As at 2008 when Tottenham won the league cup they were the only English club alongside Manchester United FC to have won a major trophy for the past 6 decades. That statistic is just to show that achieving success at the London club has never had anything to do with having plenty of money to spend in the transfer market. Times have changed in football and everyone is spending big in the market to get the players they want and ultimately to achieve success in the game.
Spurs, however, have remained adamant and have gotten away with it over the years, or perhaps their philosophy is one that works and should be copied by other teams, right? They prefer discovering young British talents, growing them and selling them at very fearful sums. A popular example being the then world record fee paid by Real Madrid for the purchase of Gareth Bale.
Since the appointment of Mauricio Pochettino, the club has tried to evolve and tried to blend their philosophy with the ongoing craze in the game. By this, they have gone out to spend big (but not as big as their title rivals) to buy the players they want and continued growing the British talents and appreciating the worth of those talents.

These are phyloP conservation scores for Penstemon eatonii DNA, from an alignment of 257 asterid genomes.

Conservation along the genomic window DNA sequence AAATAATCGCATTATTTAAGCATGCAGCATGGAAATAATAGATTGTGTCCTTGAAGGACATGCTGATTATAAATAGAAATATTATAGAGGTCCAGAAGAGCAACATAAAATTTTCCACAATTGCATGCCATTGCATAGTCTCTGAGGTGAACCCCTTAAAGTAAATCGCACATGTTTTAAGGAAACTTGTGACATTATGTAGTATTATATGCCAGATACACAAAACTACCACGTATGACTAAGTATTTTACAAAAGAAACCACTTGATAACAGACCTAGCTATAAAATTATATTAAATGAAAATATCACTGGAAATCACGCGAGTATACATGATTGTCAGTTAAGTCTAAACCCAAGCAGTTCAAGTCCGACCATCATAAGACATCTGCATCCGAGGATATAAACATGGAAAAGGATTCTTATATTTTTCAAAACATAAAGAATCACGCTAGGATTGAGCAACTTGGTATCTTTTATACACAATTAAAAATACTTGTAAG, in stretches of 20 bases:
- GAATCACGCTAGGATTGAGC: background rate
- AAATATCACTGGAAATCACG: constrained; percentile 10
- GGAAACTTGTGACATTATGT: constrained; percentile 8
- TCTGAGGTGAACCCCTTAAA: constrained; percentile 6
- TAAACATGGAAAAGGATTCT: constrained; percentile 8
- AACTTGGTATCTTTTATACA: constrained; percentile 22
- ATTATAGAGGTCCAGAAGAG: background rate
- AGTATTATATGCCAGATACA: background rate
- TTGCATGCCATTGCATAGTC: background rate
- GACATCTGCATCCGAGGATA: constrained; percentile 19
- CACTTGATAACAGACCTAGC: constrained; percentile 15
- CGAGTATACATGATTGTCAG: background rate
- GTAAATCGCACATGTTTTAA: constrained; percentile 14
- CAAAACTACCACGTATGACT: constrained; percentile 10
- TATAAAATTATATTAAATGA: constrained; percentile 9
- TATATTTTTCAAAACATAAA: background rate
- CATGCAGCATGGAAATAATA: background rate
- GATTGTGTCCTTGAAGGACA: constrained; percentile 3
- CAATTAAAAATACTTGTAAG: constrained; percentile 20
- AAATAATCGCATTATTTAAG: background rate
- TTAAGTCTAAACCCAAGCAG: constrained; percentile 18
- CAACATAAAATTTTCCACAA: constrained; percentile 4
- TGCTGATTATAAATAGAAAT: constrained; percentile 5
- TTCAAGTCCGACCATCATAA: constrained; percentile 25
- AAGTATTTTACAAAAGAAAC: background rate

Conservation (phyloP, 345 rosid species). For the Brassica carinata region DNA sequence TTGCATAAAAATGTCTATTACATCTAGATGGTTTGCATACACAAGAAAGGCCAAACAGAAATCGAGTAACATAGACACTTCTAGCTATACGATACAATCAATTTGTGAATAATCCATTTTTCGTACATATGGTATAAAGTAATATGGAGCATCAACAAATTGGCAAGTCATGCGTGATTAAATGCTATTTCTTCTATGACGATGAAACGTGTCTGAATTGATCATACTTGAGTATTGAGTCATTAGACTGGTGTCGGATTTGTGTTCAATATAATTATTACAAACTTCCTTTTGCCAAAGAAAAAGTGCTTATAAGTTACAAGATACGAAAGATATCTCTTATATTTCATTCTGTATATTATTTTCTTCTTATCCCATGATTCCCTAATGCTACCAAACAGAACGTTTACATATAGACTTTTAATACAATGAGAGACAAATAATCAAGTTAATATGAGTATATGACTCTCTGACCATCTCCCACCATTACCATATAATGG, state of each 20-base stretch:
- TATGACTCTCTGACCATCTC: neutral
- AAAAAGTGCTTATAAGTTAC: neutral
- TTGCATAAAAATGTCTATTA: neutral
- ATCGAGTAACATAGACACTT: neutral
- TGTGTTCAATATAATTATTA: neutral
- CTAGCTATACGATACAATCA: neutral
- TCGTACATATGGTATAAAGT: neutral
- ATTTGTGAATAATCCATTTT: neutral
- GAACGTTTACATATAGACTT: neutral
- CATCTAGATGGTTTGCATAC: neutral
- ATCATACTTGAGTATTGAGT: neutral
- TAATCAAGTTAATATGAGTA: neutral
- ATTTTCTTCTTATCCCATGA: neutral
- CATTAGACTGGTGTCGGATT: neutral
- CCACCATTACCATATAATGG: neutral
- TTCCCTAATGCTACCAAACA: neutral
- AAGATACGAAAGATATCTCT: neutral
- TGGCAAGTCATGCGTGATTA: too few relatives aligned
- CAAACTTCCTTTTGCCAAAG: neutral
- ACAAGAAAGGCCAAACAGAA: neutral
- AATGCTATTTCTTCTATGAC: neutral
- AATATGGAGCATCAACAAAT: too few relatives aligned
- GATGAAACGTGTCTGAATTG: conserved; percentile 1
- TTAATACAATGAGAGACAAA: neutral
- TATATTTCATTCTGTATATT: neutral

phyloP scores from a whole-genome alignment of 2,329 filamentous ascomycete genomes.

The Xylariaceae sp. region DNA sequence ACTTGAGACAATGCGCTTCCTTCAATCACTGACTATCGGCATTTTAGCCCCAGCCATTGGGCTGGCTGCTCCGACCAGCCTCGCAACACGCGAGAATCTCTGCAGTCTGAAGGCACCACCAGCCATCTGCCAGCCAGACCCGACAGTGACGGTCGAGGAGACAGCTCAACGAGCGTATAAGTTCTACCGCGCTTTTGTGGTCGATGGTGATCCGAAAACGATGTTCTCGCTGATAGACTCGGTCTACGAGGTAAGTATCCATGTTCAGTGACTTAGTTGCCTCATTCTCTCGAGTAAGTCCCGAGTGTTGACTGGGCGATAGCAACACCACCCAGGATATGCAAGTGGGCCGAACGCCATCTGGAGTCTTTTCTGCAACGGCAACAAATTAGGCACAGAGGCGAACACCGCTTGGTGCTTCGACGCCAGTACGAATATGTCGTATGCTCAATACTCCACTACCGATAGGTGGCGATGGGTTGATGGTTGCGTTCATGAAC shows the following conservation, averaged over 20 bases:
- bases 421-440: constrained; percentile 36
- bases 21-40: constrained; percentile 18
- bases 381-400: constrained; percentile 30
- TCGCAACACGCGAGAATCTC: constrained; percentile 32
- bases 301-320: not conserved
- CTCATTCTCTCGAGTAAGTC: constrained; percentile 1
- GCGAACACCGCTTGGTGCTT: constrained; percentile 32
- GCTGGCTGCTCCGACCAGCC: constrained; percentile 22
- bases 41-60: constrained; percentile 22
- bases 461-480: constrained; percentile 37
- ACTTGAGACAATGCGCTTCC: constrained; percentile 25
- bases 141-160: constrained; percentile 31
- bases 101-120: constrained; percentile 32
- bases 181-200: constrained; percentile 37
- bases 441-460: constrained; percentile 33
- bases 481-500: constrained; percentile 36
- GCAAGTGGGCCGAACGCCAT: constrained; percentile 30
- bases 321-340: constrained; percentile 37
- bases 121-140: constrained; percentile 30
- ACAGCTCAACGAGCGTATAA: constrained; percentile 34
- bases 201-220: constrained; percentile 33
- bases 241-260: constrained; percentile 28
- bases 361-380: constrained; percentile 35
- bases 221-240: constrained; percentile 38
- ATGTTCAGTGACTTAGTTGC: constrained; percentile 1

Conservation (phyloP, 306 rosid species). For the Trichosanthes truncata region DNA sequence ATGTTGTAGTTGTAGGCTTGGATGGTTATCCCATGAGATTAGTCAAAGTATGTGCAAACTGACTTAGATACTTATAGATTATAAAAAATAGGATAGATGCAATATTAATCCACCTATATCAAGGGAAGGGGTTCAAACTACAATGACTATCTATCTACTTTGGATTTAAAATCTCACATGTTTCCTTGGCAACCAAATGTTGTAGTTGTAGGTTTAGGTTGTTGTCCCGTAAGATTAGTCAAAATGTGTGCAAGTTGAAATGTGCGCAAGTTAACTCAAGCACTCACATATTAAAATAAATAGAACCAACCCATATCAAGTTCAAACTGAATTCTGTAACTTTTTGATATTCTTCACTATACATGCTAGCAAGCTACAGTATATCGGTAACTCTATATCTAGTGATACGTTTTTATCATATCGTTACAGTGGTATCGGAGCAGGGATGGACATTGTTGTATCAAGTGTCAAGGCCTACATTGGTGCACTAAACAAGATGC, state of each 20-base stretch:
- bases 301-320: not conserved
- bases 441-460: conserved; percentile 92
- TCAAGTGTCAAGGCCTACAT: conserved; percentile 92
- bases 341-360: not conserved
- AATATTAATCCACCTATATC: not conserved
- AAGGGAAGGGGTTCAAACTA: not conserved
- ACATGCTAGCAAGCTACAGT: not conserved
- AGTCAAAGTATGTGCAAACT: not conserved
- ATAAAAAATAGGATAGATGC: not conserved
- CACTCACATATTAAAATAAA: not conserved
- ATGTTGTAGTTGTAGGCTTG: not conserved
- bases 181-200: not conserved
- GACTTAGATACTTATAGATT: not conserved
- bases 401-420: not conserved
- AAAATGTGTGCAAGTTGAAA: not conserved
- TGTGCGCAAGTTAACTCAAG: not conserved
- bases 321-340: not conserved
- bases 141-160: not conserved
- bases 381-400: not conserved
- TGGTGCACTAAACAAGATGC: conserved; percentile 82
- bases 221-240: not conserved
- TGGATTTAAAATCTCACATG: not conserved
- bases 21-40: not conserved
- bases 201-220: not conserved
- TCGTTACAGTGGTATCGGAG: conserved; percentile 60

For the past 3 seasons, they have proven to be serious contenders of the premier league and have been consistent in their title pursuit. Although they have not won any major trophy this decade, they look more likely to do so as the seasons go by. They are currently third after an unfortunate and undeserved loss to Mourinho’s Manchester United after 10 matches in the Premiership and are in a good position (currently joint leaders) in the Champions League group that has Real Madrid and Borussia Dortmund after 3 matches. They look very strong at the moment rightly ignoring the recent losses.
In the 2017 summer window, Kyle Walker was sold to Man city for 46 million pounds while a formidable replacement (Serge Aurier) was bought from PSG for 22 million pounds. Smart move, isn’t it? Not forgetting that Trippier fought shoulder to shoulder with Walker for the right-back position the previous season.
Now they have two solid right wing back players and some cash. They let Kevin Wimmer go for 17 million and brought in an upgrade (Davidson Sanchez) at double that price and now they have Vertonghen, Alderweireld, and Sanchez, 3 world class center backs. In essence what they did was sell one solid and one back up player for two solid players and some cash. They let Bentaleb go for 17 million pounds and brought in a backup striker Llorente for 13 million pounds, more money in the pocket. The analysis goes on and at the end of the day, they have a better squad than they did last season with a gain of about 8million pounds.
There is no denying that their smart play in the market last summer and other windows before that (kudos to the club directors and scouts) contributes greatly to how well the team is performing now, but their form is as a result of a combination of factors like the intelligence of the 46-year-old Argentine coach they have, the desire of the players themselves and the wonderful support they get from the crew, staff, and fans.